With The Glomar Response, NOME presents James Bridle’s first solo show in Germany.
Immigration, politics and surveillance, as well as the intersections of technology with older forms of imperial power constitute the main axes of the show.
The ‘Glomar response’ was formulated in 1975 by the U.S. Government, and refers to the prerogative of power to “neither confirm nor deny” the existence of information. In the shadow of this statement is all of the uncertainty of contemporary life: the ever-increasing opacity of political and social processes accelerated by computer code and secret law is countered by the growing ability of individuals and activists to use those same networked technologies to investigate and act with ever greater agency.
James Bridle’s The Glomar Response tests the limits of that augmented vision, bringing law, research, and code into play to penetrate enclosed and classified spaces, while recognizing and attempting to visualize the boundaries of its own potential. The exhibition presents a series of works that use computer code, investigative journalism, and visualization to explore hidden spaces and classified information.
Seamless Transitions, commissioned by The Photographer’s Gallery, London, is a simulacrum of three unphotographable sites of immigration judgment, detention and deportation in the UK: the Special Immigration Appeals Court, designed for the presentation of secret evidence; Harmondsworth Immigration Removal Center, a privately run detention facility outside of London; and the Inflite Jet Center, a private terminal at Stansted Airport. Reconstructed from planning documents and eyewitness accounts, the film uses architectural visualization to portray physical space and the complex legal and social framework which generates it.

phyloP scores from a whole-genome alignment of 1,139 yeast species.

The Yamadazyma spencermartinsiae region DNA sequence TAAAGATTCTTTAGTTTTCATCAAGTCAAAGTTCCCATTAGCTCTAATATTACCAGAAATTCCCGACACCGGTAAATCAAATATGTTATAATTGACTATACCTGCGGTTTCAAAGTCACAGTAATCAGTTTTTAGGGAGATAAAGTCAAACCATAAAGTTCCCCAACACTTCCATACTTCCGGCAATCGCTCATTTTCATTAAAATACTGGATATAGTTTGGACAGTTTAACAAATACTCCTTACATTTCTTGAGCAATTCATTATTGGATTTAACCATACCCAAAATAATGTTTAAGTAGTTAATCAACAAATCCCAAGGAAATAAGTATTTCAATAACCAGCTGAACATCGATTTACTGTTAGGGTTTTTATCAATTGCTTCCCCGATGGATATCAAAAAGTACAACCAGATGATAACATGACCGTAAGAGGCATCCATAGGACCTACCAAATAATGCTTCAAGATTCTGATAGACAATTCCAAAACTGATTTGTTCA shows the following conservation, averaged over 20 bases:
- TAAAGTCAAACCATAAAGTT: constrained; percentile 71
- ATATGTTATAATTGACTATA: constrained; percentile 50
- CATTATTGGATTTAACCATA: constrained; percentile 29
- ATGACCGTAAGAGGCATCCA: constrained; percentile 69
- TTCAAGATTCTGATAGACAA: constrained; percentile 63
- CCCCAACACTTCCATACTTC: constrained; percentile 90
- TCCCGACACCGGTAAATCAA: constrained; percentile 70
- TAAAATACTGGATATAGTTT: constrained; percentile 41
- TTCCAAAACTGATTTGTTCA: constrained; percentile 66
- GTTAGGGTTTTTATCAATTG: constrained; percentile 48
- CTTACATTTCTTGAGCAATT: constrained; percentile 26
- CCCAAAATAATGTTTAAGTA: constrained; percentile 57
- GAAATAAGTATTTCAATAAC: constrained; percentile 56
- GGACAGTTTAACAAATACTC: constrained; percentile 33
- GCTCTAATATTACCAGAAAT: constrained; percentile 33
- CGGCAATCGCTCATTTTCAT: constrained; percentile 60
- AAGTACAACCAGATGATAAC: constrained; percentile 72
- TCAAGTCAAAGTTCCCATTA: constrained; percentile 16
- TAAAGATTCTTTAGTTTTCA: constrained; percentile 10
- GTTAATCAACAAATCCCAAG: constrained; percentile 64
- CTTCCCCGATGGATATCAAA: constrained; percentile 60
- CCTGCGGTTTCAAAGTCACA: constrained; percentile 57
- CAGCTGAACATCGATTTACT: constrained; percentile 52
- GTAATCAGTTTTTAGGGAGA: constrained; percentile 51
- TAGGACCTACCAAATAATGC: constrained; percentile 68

The Fraunhofer Lines are a new series of visualizations from a variety of sources, including the Senate Intelligence Committee report on CIA torture and the UK Information Commissioner’s reports on automated police surveillance. These documents, released following Freedom of Information requests, have been analyzed with computer vision to reveal the extent of redaction and the discrepancies between different documents. They are named and patterned after the gaps in the sun’s spectra discovered in 1814 by German physicist Joseph von Fraunhofer, which both revealed the absence of certain frequencies of light reaching the earth’s surface and pointed toward new methods of analysis and understanding.
Waterboarded Documents presents a series of research documents surrounding the operation of websites and domains linked to the British Indian Ocean Territory, an archipelago forcibly depopulated in the 1970s and subsequently used as a U.S. base during the invasions of Afghanistan and Iraq, as well as a CIA black site and rendition transit point. Reproducing the effects of water damage claimed by the British Government to prevent the release of information relating to the rendition program, the documents illustrate the complicity between contemporary technological networks and older forms of entrenched and imperial power.